They Are Monsters, and They Needn’t Be More

Lamb Arts Regional Theatre:
We Are Monsters

Sioux City, Iowa
January 25, 2020
Future Performances:
January 26 & 31, February 1 & 2

Holy Vegetarian Vampires, Batman!  Lamb Arts Regional Theatre has been taken over by a large group of very talented young monsters—and a handful of humans, too.  These young singer/actors—also known as members of the Young People’s Theatre at Lamb—are putting on Denver Cadado and Betina Hershey’s We Are Monsters.  Never heard of it?  Don’t worry. The spirit of the play and its songs will linger well after you leave the theatre. 

We Are Monsters, under the direction of Diana Wooley, bears witness to a monster cabaret hidden in the woods.  In pursuit are five (gasp!) humans.  The dreaded humans don’t merely pose a threat to the peace and privacy these monsters enjoy in the forest; human eating habits (and high blood sugar) have also wrecked the blood supply forcing these unfortunate vampires to turn to (gasp again!) lettuce

There’s a little bit of a long-lost-friendship plot woven through the performance of the cabaret.  The human, KC, pines after the friend-that-was, the monster Oozy Lumpa.  KC, played by Drew Hanson, and Oozy, portrayed by an earnest Cora Swan, each have songs lamenting these long-losts.  Aside from the rare focus on these individual characters, the monsters and humans both find safety in numbers.  It’s a matter of practical survival for the characters, yes, but it’s also smart stagecraft.  Almost all of the musical numbers are performed by large or small ensembles, which give strength and power to the young voices.  The songs really pop with volume and energy.  This is not one of those youth musicals where you grit your teeth and smile and nod.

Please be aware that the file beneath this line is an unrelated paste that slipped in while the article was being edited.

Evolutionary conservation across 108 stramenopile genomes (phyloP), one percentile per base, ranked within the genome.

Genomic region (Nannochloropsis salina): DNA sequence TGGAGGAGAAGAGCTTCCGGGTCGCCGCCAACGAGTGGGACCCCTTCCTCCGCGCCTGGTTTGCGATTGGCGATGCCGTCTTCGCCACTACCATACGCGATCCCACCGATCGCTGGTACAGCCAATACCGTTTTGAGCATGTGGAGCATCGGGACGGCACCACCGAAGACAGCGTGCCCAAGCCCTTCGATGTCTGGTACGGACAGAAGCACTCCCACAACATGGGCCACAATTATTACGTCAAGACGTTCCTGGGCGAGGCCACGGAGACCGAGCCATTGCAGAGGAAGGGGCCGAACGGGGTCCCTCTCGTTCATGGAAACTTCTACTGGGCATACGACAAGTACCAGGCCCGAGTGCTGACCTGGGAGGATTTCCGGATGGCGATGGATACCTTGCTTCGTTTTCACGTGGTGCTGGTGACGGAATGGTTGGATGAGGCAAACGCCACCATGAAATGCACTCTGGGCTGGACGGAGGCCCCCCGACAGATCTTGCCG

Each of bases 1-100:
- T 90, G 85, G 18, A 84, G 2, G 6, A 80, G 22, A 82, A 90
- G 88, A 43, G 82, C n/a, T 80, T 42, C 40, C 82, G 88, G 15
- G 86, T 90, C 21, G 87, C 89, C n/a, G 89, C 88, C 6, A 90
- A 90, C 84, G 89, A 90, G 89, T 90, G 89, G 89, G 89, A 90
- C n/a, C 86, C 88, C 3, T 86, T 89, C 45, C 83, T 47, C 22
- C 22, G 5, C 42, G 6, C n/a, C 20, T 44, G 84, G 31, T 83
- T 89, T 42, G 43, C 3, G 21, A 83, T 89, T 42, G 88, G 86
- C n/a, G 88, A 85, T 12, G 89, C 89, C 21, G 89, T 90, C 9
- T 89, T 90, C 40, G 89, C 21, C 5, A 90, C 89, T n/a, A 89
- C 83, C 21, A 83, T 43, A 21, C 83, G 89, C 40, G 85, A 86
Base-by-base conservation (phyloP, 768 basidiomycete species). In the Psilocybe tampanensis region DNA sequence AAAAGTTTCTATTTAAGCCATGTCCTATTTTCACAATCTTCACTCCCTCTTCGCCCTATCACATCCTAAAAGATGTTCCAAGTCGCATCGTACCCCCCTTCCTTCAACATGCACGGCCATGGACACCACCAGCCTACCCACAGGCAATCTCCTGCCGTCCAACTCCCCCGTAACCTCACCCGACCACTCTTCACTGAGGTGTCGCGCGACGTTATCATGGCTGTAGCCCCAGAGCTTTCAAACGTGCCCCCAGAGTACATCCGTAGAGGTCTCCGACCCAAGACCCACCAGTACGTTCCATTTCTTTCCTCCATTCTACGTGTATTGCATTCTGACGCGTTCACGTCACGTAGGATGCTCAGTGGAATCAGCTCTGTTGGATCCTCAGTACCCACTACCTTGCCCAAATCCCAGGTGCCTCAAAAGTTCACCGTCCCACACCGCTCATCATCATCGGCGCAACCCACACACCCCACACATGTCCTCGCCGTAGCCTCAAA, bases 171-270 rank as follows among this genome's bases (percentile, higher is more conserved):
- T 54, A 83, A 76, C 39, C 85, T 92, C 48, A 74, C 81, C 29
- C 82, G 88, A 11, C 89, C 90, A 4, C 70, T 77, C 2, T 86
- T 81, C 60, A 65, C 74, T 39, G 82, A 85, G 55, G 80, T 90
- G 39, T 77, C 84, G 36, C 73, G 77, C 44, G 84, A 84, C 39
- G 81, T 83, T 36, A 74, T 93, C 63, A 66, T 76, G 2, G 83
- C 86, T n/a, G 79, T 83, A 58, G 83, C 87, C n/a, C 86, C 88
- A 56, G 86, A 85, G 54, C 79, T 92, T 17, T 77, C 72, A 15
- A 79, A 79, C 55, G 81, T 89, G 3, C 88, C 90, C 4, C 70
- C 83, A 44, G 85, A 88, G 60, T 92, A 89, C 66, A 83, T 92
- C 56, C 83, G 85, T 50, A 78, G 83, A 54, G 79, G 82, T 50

We-can’t-do-it-alone also becomes one of the messages of the play.  KC and Oozy want their friends back.  The monsters want to be understood.  In the title song, “We Are Monsters,” these outcastssing, “We are monsters, but we want to be more.”  It seems to me the playwrights know plenty well the difference between not enough, more, and too much.  There is a moral to the play: the others aren’t actually other.  It’s something we talked about with our boys as we drove them home.  But this 50-minute production knows that the point of a play is entertainment, and Monsters provides it in spades.  After all, families—unlike vampires—don’t go to the theatre to eat their moral vegetables.  They go to have fun.  And fun we all had, with maybe a dash of steamed kale moralism on the side. 

In the end, if you’ve got little ones, bring them to Lamb for one of the remaining performances.  Keep an open mind: This play, which I’d never heard of before, pleased our family more than some pop culture favorites from the Disney vault.  Coming in at less than an hour, it’s not a big ask, even for the youngest and newest theatre-goer.

Brendan Todt is a stay-at-home father with some knowledge of monsters. He must now count these new monsters among his other favorites: Beast, Shrek, James P. Sullvan, Macbeth, and his two sons.